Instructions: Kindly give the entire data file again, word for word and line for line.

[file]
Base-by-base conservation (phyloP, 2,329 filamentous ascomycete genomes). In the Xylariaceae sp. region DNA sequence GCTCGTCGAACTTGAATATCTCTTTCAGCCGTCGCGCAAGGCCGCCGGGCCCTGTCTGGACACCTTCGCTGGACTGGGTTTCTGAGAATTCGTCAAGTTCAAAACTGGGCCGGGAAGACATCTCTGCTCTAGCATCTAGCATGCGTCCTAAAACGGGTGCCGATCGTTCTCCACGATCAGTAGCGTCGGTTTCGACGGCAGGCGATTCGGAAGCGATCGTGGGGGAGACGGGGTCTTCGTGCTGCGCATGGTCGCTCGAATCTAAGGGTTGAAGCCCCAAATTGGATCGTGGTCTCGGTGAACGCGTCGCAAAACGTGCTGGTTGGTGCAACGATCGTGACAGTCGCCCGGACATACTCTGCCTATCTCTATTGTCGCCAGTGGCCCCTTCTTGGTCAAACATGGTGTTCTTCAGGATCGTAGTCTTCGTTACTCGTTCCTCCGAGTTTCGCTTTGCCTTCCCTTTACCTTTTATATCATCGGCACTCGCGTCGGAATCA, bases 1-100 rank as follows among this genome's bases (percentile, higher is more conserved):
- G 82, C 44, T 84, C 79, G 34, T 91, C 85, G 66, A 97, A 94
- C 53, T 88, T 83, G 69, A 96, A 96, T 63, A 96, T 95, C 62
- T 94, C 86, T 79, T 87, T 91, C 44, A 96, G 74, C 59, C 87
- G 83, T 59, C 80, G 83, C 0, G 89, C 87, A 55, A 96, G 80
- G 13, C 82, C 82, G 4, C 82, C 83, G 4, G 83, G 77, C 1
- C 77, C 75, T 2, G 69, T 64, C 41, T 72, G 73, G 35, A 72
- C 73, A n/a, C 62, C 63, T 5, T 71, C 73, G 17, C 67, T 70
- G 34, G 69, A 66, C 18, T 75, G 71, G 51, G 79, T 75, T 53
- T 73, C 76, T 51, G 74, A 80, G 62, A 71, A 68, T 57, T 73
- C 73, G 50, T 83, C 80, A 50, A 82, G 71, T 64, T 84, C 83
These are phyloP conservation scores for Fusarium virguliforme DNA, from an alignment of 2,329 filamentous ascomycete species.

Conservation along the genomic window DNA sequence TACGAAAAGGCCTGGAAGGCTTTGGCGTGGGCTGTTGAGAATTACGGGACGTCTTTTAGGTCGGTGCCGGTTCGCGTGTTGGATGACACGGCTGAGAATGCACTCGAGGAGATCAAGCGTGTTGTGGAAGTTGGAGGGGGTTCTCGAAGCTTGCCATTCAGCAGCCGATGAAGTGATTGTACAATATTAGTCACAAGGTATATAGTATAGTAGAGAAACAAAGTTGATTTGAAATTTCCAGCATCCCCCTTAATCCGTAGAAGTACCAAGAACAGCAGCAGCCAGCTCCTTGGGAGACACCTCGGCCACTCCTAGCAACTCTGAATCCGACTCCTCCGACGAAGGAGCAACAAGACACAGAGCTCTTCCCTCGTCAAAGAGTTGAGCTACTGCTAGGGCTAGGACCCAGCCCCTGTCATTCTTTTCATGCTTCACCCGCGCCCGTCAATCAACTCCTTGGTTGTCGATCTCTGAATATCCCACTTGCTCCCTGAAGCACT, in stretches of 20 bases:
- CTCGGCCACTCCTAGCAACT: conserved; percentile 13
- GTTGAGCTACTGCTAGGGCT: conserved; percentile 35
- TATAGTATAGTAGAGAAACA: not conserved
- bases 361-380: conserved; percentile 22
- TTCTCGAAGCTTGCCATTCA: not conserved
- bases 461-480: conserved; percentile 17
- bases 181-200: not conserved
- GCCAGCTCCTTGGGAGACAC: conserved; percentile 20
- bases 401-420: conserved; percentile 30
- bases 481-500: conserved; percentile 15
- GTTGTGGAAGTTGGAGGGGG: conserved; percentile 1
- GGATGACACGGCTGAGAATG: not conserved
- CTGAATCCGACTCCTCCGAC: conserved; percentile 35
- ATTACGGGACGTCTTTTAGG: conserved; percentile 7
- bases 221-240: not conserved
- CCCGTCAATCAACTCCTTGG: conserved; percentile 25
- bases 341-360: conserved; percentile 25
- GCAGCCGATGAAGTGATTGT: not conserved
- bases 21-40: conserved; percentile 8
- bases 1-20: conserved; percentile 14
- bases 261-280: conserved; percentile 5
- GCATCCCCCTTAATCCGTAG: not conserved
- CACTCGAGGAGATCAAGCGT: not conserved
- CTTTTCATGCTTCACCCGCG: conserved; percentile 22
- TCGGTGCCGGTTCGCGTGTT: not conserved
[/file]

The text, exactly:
Base-by-base conservation (phyloP, 2,329 filamentous ascomycete genomes). In the Xylariaceae sp. region DNA sequence GCTCGTCGAACTTGAATATCTCTTTCAGCCGTCGCGCAAGGCCGCCGGGCCCTGTCTGGACACCTTCGCTGGACTGGGTTTCTGAGAATTCGTCAAGTTCAAAACTGGGCCGGGAAGACATCTCTGCTCTAGCATCTAGCATGCGTCCTAAAACGGGTGCCGATCGTTCTCCACGATCAGTAGCGTCGGTTTCGACGGCAGGCGATTCGGAAGCGATCGTGGGGGAGACGGGGTCTTCGTGCTGCGCATGGTCGCTCGAATCTAAGGGTTGAAGCCCCAAATTGGATCGTGGTCTCGGTGAACGCGTCGCAAAACGTGCTGGTTGGTGCAACGATCGTGACAGTCGCCCGGACATACTCTGCCTATCTCTATTGTCGCCAGTGGCCCCTTCTTGGTCAAACATGGTGTTCTTCAGGATCGTAGTCTTCGTTACTCGTTCCTCCGAGTTTCGCTTTGCCTTCCCTTTACCTTTTATATCATCGGCACTCGCGTCGGAATCA, bases 1-100 rank as follows among this genome's bases (percentile, higher is more conserved):
- G 82, C 44, T 84, C 79, G 34, T 91, C 85, G 66, A 97, A 94
- C 53, T 88, T 83, G 69, A 96, A 96, T 63, A 96, T 95, C 62
- T 94, C 86, T 79, T 87, T 91, C 44, A 96, G 74, C 59, C 87
- G 83, T 59, C 80, G 83, C 0, G 89, C 87, A 55, A 96, G 80
- G 13, C 82, C 82, G 4, C 82, C 83, G 4, G 83, G 77, C 1
- C 77, C 75, T 2, G 69, T 64, C 41, T 72, G 73, G 35, A 72
- C 73, A n/a, C 62, C 63, T 5, T 71, C 73, G 17, C 67, T 70
- G 34, G 69, A 66, C 18, T 75, G 71, G 51, G 79, T 75, T 53
- T 73, C 76, T 51, G 74, A 80, G 62, A 71, A 68, T 57, T 73
- C 73, G 50, T 83, C 80, A 50, A 82, G 71, T 64, T 84, C 83
These are phyloP conservation scores for Fusarium virguliforme DNA, from an alignment of 2,329 filamentous ascomycete species.

Conservation along the genomic window DNA sequence TACGAAAAGGCCTGGAAGGCTTTGGCGTGGGCTGTTGAGAATTACGGGACGTCTTTTAGGTCGGTGCCGGTTCGCGTGTTGGATGACACGGCTGAGAATGCACTCGAGGAGATCAAGCGTGTTGTGGAAGTTGGAGGGGGTTCTCGAAGCTTGCCATTCAGCAGCCGATGAAGTGATTGTACAATATTAGTCACAAGGTATATAGTATAGTAGAGAAACAAAGTTGATTTGAAATTTCCAGCATCCCCCTTAATCCGTAGAAGTACCAAGAACAGCAGCAGCCAGCTCCTTGGGAGACACCTCGGCCACTCCTAGCAACTCTGAATCCGACTCCTCCGACGAAGGAGCAACAAGACACAGAGCTCTTCCCTCGTCAAAGAGTTGAGCTACTGCTAGGGCTAGGACCCAGCCCCTGTCATTCTTTTCATGCTTCACCCGCGCCCGTCAATCAACTCCTTGGTTGTCGATCTCTGAATATCCCACTTGCTCCCTGAAGCACT, in stretches of 20 bases:
- CTCGGCCACTCCTAGCAACT: conserved; percentile 13
- GTTGAGCTACTGCTAGGGCT: conserved; percentile 35
- TATAGTATAGTAGAGAAACA: not conserved
- bases 361-380: conserved; percentile 22
- TTCTCGAAGCTTGCCATTCA: not conserved
- bases 461-480: conserved; percentile 17
- bases 181-200: not conserved
- GCCAGCTCCTTGGGAGACAC: conserved; percentile 20
- bases 401-420: conserved; percentile 30
- bases 481-500: conserved; percentile 15
- GTTGTGGAAGTTGGAGGGGG: conserved; percentile 1
- GGATGACACGGCTGAGAATG: not conserved
- CTGAATCCGACTCCTCCGAC: conserved; percentile 35
- ATTACGGGACGTCTTTTAGG: conserved; percentile 7
- bases 221-240: not conserved
- CCCGTCAATCAACTCCTTGG: conserved; percentile 25
- bases 341-360: conserved; percentile 25
- GCAGCCGATGAAGTGATTGT: not conserved
- bases 21-40: conserved; percentile 8
- bases 1-20: conserved; percentile 14
- bases 261-280: conserved; percentile 5
- GCATCCCCCTTAATCCGTAG: not conserved
- CACTCGAGGAGATCAAGCGT: not conserved
- CTTTTCATGCTTCACCCGCG: conserved; percentile 22
- TCGGTGCCGGTTCGCGTGTT: not conserved